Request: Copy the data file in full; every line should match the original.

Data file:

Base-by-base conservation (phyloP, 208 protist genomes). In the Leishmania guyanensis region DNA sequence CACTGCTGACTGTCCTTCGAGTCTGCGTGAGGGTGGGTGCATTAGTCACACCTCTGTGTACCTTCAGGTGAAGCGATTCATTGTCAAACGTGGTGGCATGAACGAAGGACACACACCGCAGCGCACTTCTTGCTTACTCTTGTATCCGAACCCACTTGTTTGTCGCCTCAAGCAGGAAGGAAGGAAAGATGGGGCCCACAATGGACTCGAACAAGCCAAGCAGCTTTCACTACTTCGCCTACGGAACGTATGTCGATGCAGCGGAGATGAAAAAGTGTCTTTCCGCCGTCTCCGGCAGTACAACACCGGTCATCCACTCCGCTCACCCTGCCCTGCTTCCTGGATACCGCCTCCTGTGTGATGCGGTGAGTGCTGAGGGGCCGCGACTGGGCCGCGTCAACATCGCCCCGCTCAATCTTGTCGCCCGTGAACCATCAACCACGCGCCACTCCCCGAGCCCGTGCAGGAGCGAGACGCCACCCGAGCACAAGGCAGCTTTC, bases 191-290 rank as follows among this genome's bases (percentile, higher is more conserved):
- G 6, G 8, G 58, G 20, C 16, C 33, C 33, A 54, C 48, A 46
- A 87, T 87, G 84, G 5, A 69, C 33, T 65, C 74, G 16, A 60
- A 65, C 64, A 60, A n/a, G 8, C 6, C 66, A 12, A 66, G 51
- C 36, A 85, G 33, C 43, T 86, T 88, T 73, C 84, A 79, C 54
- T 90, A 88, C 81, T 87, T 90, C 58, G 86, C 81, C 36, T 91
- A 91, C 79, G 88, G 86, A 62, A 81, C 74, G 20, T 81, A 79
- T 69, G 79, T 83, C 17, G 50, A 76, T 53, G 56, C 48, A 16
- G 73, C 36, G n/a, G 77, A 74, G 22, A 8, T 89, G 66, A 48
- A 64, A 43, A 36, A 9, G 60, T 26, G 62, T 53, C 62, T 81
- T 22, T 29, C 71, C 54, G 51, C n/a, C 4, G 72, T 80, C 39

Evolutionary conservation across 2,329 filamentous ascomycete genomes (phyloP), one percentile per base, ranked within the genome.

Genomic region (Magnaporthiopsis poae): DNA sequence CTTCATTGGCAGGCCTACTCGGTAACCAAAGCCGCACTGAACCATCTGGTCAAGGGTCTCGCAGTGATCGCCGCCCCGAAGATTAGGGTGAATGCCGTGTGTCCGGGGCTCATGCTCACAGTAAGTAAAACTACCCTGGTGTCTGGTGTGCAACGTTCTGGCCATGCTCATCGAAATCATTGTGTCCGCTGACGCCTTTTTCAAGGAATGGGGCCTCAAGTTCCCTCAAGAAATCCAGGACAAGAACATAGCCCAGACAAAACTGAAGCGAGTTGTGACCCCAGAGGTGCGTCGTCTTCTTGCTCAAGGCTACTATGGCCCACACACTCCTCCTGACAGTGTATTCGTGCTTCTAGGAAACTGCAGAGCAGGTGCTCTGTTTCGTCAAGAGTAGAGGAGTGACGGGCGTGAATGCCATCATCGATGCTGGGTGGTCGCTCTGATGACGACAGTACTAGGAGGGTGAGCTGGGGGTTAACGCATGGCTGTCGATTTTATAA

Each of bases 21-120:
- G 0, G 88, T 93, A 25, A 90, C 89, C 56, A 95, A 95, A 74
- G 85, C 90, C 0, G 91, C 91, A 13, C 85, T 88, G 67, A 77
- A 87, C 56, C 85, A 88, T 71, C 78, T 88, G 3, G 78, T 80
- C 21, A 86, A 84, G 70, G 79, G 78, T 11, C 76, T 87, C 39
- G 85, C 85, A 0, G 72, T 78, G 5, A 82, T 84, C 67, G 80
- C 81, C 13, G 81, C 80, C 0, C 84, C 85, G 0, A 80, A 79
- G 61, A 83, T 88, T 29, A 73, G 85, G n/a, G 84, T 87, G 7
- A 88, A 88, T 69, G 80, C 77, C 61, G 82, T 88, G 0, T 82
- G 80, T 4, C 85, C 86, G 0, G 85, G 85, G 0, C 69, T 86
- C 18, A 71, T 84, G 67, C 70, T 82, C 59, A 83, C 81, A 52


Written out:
Base-by-base conservation (phyloP, 208 protist genomes). In the Leishmania guyanensis region DNA sequence CACTGCTGACTGTCCTTCGAGTCTGCGTGAGGGTGGGTGCATTAGTCACACCTCTGTGTACCTTCAGGTGAAGCGATTCATTGTCAAACGTGGTGGCATGAACGAAGGACACACACCGCAGCGCACTTCTTGCTTACTCTTGTATCCGAACCCACTTGTTTGTCGCCTCAAGCAGGAAGGAAGGAAAGATGGGGCCCACAATGGACTCGAACAAGCCAAGCAGCTTTCACTACTTCGCCTACGGAACGTATGTCGATGCAGCGGAGATGAAAAAGTGTCTTTCCGCCGTCTCCGGCAGTACAACACCGGTCATCCACTCCGCTCACCCTGCCCTGCTTCCTGGATACCGCCTCCTGTGTGATGCGGTGAGTGCTGAGGGGCCGCGACTGGGCCGCGTCAACATCGCCCCGCTCAATCTTGTCGCCCGTGAACCATCAACCACGCGCCACTCCCCGAGCCCGTGCAGGAGCGAGACGCCACCCGAGCACAAGGCAGCTTTC, bases 191-290 rank as follows among this genome's bases (percentile, higher is more conserved):
- G 6, G 8, G 58, G 20, C 16, C 33, C 33, A 54, C 48, A 46
- A 87, T 87, G 84, G 5, A 69, C 33, T 65, C 74, G 16, A 60
- A 65, C 64, A 60, A n/a, G 8, C 6, C 66, A 12, A 66, G 51
- C 36, A 85, G 33, C 43, T 86, T 88, T 73, C 84, A 79, C 54
- T 90, A 88, C 81, T 87, T 90, C 58, G 86, C 81, C 36, T 91
- A 91, C 79, G 88, G 86, A 62, A 81, C 74, G 20, T 81, A 79
- T 69, G 79, T 83, C 17, G 50, A 76, T 53, G 56, C 48, A 16
- G 73, C 36, G n/a, G 77, A 74, G 22, A 8, T 89, G 66, A 48
- A 64, A 43, A 36, A 9, G 60, T 26, G 62, T 53, C 62, T 81
- T 22, T 29, C 71, C 54, G 51, C n/a, C 4, G 72, T 80, C 39

Evolutionary conservation across 2,329 filamentous ascomycete genomes (phyloP), one percentile per base, ranked within the genome.

Genomic region (Magnaporthiopsis poae): DNA sequence CTTCATTGGCAGGCCTACTCGGTAACCAAAGCCGCACTGAACCATCTGGTCAAGGGTCTCGCAGTGATCGCCGCCCCGAAGATTAGGGTGAATGCCGTGTGTCCGGGGCTCATGCTCACAGTAAGTAAAACTACCCTGGTGTCTGGTGTGCAACGTTCTGGCCATGCTCATCGAAATCATTGTGTCCGCTGACGCCTTTTTCAAGGAATGGGGCCTCAAGTTCCCTCAAGAAATCCAGGACAAGAACATAGCCCAGACAAAACTGAAGCGAGTTGTGACCCCAGAGGTGCGTCGTCTTCTTGCTCAAGGCTACTATGGCCCACACACTCCTCCTGACAGTGTATTCGTGCTTCTAGGAAACTGCAGAGCAGGTGCTCTGTTTCGTCAAGAGTAGAGGAGTGACGGGCGTGAATGCCATCATCGATGCTGGGTGGTCGCTCTGATGACGACAGTACTAGGAGGGTGAGCTGGGGGTTAACGCATGGCTGTCGATTTTATAA

Each of bases 21-120:
- G 0, G 88, T 93, A 25, A 90, C 89, C 56, A 95, A 95, A 74
- G 85, C 90, C 0, G 91, C 91, A 13, C 85, T 88, G 67, A 77
- A 87, C 56, C 85, A 88, T 71, C 78, T 88, G 3, G 78, T 80
- C 21, A 86, A 84, G 70, G 79, G 78, T 11, C 76, T 87, C 39
- G 85, C 85, A 0, G 72, T 78, G 5, A 82, T 84, C 67, G 80
- C 81, C 13, G 81, C 80, C 0, C 84, C 85, G 0, A 80, A 79
- G 61, A 83, T 88, T 29, A 73, G 85, G n/a, G 84, T 87, G 7
- A 88, A 88, T 69, G 80, C 77, C 61, G 82, T 88, G 0, T 82
- G 80, T 4, C 85, C 86, G 0, G 85, G 85, G 0, C 69, T 86
- C 18, A 71, T 84, G 67, C 70, T 82, C 59, A 83, C 81, A 52